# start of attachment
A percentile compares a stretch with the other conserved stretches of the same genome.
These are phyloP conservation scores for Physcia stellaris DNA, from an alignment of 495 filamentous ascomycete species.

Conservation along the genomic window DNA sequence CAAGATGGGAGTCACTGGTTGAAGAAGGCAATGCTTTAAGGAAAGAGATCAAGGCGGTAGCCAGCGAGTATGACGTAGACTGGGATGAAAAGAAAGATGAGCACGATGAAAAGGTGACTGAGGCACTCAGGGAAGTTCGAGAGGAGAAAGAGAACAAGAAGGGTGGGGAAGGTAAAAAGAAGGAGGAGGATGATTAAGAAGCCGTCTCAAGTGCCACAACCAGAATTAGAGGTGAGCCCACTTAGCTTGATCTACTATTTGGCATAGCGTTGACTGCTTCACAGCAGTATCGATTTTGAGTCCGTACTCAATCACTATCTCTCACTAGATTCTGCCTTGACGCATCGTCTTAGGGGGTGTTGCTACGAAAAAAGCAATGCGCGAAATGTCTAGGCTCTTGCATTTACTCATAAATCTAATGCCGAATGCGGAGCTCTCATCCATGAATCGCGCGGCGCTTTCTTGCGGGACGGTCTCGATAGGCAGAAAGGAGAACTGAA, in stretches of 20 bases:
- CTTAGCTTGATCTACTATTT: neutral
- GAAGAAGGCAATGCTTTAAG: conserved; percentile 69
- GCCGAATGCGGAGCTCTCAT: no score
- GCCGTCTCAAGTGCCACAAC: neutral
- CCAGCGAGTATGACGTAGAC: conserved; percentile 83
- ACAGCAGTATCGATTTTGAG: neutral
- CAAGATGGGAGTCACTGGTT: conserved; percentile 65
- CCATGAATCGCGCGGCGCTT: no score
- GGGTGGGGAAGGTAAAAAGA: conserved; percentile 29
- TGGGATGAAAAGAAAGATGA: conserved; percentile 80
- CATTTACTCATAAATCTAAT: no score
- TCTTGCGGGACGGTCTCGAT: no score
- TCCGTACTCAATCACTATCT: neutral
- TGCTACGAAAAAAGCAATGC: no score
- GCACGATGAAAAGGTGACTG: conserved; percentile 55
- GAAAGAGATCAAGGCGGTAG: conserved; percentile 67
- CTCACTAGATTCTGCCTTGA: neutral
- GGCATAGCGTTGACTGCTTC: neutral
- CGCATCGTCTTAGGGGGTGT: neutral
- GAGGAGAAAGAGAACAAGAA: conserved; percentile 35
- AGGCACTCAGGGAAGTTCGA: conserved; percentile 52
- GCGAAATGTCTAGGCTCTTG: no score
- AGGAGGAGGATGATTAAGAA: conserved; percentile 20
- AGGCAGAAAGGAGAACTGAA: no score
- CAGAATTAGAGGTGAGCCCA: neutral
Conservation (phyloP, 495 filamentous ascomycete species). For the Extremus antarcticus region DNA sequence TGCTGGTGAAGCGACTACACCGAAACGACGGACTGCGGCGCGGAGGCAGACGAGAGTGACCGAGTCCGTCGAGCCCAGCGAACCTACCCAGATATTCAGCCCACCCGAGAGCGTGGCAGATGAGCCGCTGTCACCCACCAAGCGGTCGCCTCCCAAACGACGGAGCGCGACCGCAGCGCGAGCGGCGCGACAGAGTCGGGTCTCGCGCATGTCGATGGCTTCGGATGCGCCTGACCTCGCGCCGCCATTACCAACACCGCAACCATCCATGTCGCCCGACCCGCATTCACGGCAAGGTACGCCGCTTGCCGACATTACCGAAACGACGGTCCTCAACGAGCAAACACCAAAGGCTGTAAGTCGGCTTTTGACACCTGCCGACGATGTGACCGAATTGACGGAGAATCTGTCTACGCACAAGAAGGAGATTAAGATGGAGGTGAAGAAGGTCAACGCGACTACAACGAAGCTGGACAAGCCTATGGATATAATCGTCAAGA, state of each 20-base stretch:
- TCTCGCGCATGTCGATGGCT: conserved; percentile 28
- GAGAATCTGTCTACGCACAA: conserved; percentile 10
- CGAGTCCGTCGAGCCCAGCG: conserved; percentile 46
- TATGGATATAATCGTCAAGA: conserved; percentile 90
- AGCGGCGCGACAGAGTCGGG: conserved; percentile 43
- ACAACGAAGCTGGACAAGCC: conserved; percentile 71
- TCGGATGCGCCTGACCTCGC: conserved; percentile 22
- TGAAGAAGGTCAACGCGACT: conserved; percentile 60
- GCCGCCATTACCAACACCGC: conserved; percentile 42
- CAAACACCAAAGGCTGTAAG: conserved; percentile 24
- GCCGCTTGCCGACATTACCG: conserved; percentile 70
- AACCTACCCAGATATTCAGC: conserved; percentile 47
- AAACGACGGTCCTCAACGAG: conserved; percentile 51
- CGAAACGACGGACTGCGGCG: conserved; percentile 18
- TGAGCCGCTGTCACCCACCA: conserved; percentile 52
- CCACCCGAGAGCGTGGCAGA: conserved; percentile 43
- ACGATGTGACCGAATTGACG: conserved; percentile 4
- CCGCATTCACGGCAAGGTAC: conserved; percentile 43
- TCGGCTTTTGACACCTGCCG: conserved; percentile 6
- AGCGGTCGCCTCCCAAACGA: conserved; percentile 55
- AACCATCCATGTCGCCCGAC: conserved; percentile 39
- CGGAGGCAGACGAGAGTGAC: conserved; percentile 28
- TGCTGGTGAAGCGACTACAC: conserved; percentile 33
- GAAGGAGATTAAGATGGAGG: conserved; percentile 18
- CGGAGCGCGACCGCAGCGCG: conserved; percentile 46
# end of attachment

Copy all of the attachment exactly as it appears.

A percentile compares a stretch with the other conserved stretches of the same genome.
These are phyloP conservation scores for Physcia stellaris DNA, from an alignment of 495 filamentous ascomycete species.

Conservation along the genomic window DNA sequence CAAGATGGGAGTCACTGGTTGAAGAAGGCAATGCTTTAAGGAAAGAGATCAAGGCGGTAGCCAGCGAGTATGACGTAGACTGGGATGAAAAGAAAGATGAGCACGATGAAAAGGTGACTGAGGCACTCAGGGAAGTTCGAGAGGAGAAAGAGAACAAGAAGGGTGGGGAAGGTAAAAAGAAGGAGGAGGATGATTAAGAAGCCGTCTCAAGTGCCACAACCAGAATTAGAGGTGAGCCCACTTAGCTTGATCTACTATTTGGCATAGCGTTGACTGCTTCACAGCAGTATCGATTTTGAGTCCGTACTCAATCACTATCTCTCACTAGATTCTGCCTTGACGCATCGTCTTAGGGGGTGTTGCTACGAAAAAAGCAATGCGCGAAATGTCTAGGCTCTTGCATTTACTCATAAATCTAATGCCGAATGCGGAGCTCTCATCCATGAATCGCGCGGCGCTTTCTTGCGGGACGGTCTCGATAGGCAGAAAGGAGAACTGAA, in stretches of 20 bases:
- CTTAGCTTGATCTACTATTT: neutral
- GAAGAAGGCAATGCTTTAAG: conserved; percentile 69
- GCCGAATGCGGAGCTCTCAT: no score
- GCCGTCTCAAGTGCCACAAC: neutral
- CCAGCGAGTATGACGTAGAC: conserved; percentile 83
- ACAGCAGTATCGATTTTGAG: neutral
- CAAGATGGGAGTCACTGGTT: conserved; percentile 65
- CCATGAATCGCGCGGCGCTT: no score
- GGGTGGGGAAGGTAAAAAGA: conserved; percentile 29
- TGGGATGAAAAGAAAGATGA: conserved; percentile 80
- CATTTACTCATAAATCTAAT: no score
- TCTTGCGGGACGGTCTCGAT: no score
- TCCGTACTCAATCACTATCT: neutral
- TGCTACGAAAAAAGCAATGC: no score
- GCACGATGAAAAGGTGACTG: conserved; percentile 55
- GAAAGAGATCAAGGCGGTAG: conserved; percentile 67
- CTCACTAGATTCTGCCTTGA: neutral
- GGCATAGCGTTGACTGCTTC: neutral
- CGCATCGTCTTAGGGGGTGT: neutral
- GAGGAGAAAGAGAACAAGAA: conserved; percentile 35
- AGGCACTCAGGGAAGTTCGA: conserved; percentile 52
- GCGAAATGTCTAGGCTCTTG: no score
- AGGAGGAGGATGATTAAGAA: conserved; percentile 20
- AGGCAGAAAGGAGAACTGAA: no score
- CAGAATTAGAGGTGAGCCCA: neutral
Conservation (phyloP, 495 filamentous ascomycete species). For the Extremus antarcticus region DNA sequence TGCTGGTGAAGCGACTACACCGAAACGACGGACTGCGGCGCGGAGGCAGACGAGAGTGACCGAGTCCGTCGAGCCCAGCGAACCTACCCAGATATTCAGCCCACCCGAGAGCGTGGCAGATGAGCCGCTGTCACCCACCAAGCGGTCGCCTCCCAAACGACGGAGCGCGACCGCAGCGCGAGCGGCGCGACAGAGTCGGGTCTCGCGCATGTCGATGGCTTCGGATGCGCCTGACCTCGCGCCGCCATTACCAACACCGCAACCATCCATGTCGCCCGACCCGCATTCACGGCAAGGTACGCCGCTTGCCGACATTACCGAAACGACGGTCCTCAACGAGCAAACACCAAAGGCTGTAAGTCGGCTTTTGACACCTGCCGACGATGTGACCGAATTGACGGAGAATCTGTCTACGCACAAGAAGGAGATTAAGATGGAGGTGAAGAAGGTCAACGCGACTACAACGAAGCTGGACAAGCCTATGGATATAATCGTCAAGA, state of each 20-base stretch:
- TCTCGCGCATGTCGATGGCT: conserved; percentile 28
- GAGAATCTGTCTACGCACAA: conserved; percentile 10
- CGAGTCCGTCGAGCCCAGCG: conserved; percentile 46
- TATGGATATAATCGTCAAGA: conserved; percentile 90
- AGCGGCGCGACAGAGTCGGG: conserved; percentile 43
- ACAACGAAGCTGGACAAGCC: conserved; percentile 71
- TCGGATGCGCCTGACCTCGC: conserved; percentile 22
- TGAAGAAGGTCAACGCGACT: conserved; percentile 60
- GCCGCCATTACCAACACCGC: conserved; percentile 42
- CAAACACCAAAGGCTGTAAG: conserved; percentile 24
- GCCGCTTGCCGACATTACCG: conserved; percentile 70
- AACCTACCCAGATATTCAGC: conserved; percentile 47
- AAACGACGGTCCTCAACGAG: conserved; percentile 51
- CGAAACGACGGACTGCGGCG: conserved; percentile 18
- TGAGCCGCTGTCACCCACCA: conserved; percentile 52
- CCACCCGAGAGCGTGGCAGA: conserved; percentile 43
- ACGATGTGACCGAATTGACG: conserved; percentile 4
- CCGCATTCACGGCAAGGTAC: conserved; percentile 43
- TCGGCTTTTGACACCTGCCG: conserved; percentile 6
- AGCGGTCGCCTCCCAAACGA: conserved; percentile 55
- AACCATCCATGTCGCCCGAC: conserved; percentile 39
- CGGAGGCAGACGAGAGTGAC: conserved; percentile 28
- TGCTGGTGAAGCGACTACAC: conserved; percentile 33
- GAAGGAGATTAAGATGGAGG: conserved; percentile 18
- CGGAGCGCGACCGCAGCGCG: conserved; percentile 46